Compiling MRtrix with Json for modern C++


I am trying to install MRtrix on a CentOS HPC. I cannot use the conda pre-compiled version since I work with virtualenv and as much as I know they are mutually exclusive. Hence, I tried to compile it from the source.

However, when I run the configure script I get the result:

MRtrix build type requested: release version

Detecting OS: linux
Looking for compiler [clang++]: not found
Looking for compiler [g++]: g++ (GCC) 4.8.5 20150623 (Red Hat 4.8.5-44)
Checking for C++11 compliance: ok
Checking shared library generation: ok
Detecting pointer size: 64 bit
Detecting byte order: little-endian
Checking for variable-length array support: ok
Checking for non-POD variable-length array support: ok
Checking for ::max_align_t: 16 bytes
Checking for std::max_align_t: not found
Checking for Eigen3 library: 3.3.9
Checking for Eigen3 Unsupported: Present
Checking for zlib compression library: 1.2.11
Checking for "JSON for Modern C++" requirements: 
ERROR: error compiling JSON for modern C++ application!

    MRtrix3 was unable to compile a test program involving JSON for modern C++.

  See the file 'configure.log' for details. If this doesn't help and you need
  further assistance, please post on the MRtrix3 community forum
  (, and make sure to include the full contents of
  the 'configure.log' file.

I looked at the log file and it is written:

REPORT: 1.2.11

REPORT: Checking for "JSON for Modern C++" requirements:

COMPILE /tmp/tmp8ni1ld_1.cpp:

#include "file/json.h"
int main (int argc, char* argv[])
  nlohmann::json json;
  json["key"] = "value";

CMD: g++ -c -std=c++11 -DMRTRIX_BUILD_TYPE="release version" -pthread -fPIC -DMRTRIX_WORD64 -DMRTRIX_STD_MAX_ALIGN_T_NOT_DEFINED -DMRTRIX_HAVE_EIGEN_UNSUPPORTED_SPECIAL_FUNCTIONS -I/home/hers_ni/ycaspi/mrtrix3/core /tmp/tmp8ni1ld_1.cpp -o /tmp/tmp8ni1ld_1.o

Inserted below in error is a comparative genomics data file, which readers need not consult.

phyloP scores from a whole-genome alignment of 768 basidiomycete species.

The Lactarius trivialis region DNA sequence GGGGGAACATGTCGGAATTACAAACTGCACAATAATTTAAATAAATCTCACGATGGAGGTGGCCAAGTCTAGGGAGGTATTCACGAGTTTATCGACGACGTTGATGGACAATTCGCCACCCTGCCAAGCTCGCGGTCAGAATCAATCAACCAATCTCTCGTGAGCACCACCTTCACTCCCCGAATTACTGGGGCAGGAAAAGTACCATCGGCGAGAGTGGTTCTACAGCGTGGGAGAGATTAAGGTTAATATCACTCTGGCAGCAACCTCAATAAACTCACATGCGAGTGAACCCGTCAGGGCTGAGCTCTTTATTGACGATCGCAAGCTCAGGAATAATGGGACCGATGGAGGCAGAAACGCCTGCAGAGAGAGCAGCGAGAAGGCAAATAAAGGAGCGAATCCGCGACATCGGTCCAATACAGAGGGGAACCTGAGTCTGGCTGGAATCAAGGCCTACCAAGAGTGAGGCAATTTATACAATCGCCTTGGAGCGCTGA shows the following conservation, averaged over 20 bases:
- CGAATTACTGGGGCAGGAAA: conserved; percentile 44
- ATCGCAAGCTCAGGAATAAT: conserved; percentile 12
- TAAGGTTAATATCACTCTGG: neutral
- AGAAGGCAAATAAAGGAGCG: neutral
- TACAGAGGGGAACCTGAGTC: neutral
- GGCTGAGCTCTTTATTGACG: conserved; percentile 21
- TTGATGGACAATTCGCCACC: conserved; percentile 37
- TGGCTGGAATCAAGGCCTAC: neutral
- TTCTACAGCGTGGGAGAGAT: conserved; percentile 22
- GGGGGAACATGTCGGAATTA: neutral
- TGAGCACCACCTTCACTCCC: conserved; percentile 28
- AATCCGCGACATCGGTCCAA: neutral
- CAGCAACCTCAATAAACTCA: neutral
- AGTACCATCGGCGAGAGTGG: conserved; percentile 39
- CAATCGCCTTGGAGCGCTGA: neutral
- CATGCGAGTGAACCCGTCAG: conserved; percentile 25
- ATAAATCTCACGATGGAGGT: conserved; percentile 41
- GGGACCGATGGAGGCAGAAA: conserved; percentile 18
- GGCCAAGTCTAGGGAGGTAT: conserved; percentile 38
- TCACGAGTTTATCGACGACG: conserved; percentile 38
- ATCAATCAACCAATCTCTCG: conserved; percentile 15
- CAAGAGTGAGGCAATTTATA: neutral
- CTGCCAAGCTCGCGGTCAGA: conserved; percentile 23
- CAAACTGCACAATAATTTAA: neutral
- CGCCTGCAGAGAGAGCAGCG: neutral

In file included from /tmp/tmp8ni1ld_1.cpp:2:0:
/home/hers_ni/ycaspi/mrtrix3/core/file/json.h:66:10: error: #error "unsupported GCC version - see"
         #error "unsupported GCC version - see"

error deleting temporary file "/tmp/tmp8ni1ld_1.o": No such file or directory
ERROR: error compiling JSON for modern C++ application!

I tried to compile JSON for modern C++ , but I do not know how to link it to the configure script.

I also know about the thread:

Installation Problem, JSON requirements | Windows - #21 by jdtournier

I tried to use the command:

LD_PRELOAD=/usr/local/lib64/ MOC=/usr/bin/moc-qt5 QMAKE=/usr/bin/qmake-qt5 ./configure

With the libraries that I found on our HPC (qt4 instead of 5 and /, but it still does not work.

Any ideas on how to solve the problem and compile MRtrix?

Yaron Caspi

The issue is that the compiler you’re using is too old. You’re using:

But you’ll note in our installation instructions, we require GCC >= 5 (or clang).

If you’re on a HPC cluster, there’s a good chance you can load a more recent compiler using e.g. module load gcc/10.2.0 (type module avail to list available versions). Note this assumes your HPC administrator use the environment modules system to manage its packages, but this might not be the case on your HPC. Get in touch with your sysadmin if that doesn’t work.


This indeed solved the problem.
I am trying to compile it now with the TIFF PNG and FFTW libraries.

We do not have them on the HPC so I compiled them.

However, when I try to set:

export TIFF_CFLAGS="-LPATH_TO_TIFF/lib -lz"

export TIFF_LINKFLAGS="-isystem PATH_TO_TIFF/include"

and similar for libpng and FFTW, it does not work.

what is the correct way to pass these flags to the configure script.


Hi Yaron,

The way in which you are passing the relevant strings to the configure script is correct. It should be possible to verify this by looking the the log file generated by the configure script, and ensuring that the strings you have specified via those environment variables are being included in the compiler execution calls. The harder question is what the actual content of those environment variables should be. This is harder to figure out, as it depends both on the compiler and the nature of the library. E.g. You could try with and without the “/include” sub-directory to see if it makes a difference. You also want to check the log both with and without that addition to determine if it’s true that in both cases the library is simply not being found at all, or if when the correct library path is specified it is being found but some other error is being generated by the compiler, in which case the rectification looks entirely different.